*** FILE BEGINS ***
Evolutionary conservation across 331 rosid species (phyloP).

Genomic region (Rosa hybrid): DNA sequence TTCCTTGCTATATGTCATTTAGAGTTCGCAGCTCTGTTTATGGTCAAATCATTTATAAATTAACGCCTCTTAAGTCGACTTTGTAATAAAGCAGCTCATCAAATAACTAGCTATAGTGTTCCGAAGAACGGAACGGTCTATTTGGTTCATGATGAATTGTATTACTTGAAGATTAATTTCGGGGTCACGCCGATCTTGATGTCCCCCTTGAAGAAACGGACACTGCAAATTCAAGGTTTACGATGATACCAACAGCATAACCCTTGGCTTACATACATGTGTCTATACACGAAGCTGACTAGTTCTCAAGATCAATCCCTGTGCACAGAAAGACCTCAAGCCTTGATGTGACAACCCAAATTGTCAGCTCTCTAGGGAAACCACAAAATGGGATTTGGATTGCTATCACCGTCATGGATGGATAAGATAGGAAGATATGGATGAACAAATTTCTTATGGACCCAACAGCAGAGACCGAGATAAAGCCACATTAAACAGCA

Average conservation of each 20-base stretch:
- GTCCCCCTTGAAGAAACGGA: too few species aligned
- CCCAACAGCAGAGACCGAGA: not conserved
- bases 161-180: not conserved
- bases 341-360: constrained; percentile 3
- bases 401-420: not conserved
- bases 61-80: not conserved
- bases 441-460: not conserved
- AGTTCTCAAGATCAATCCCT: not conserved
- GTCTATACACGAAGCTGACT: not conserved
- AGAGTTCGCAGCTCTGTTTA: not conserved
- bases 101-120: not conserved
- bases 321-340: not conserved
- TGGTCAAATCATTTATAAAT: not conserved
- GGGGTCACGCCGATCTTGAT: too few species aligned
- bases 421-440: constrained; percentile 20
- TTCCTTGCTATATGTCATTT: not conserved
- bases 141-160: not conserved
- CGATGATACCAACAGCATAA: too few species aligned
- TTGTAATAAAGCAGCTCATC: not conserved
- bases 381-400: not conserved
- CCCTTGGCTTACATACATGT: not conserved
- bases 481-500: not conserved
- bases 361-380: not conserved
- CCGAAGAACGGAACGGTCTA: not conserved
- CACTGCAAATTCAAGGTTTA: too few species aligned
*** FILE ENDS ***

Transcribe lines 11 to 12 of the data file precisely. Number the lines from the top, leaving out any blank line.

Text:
- AGTTCTCAAGATCAATCCCT: not conserved
- GTCTATACACGAAGCTGACT: not conserved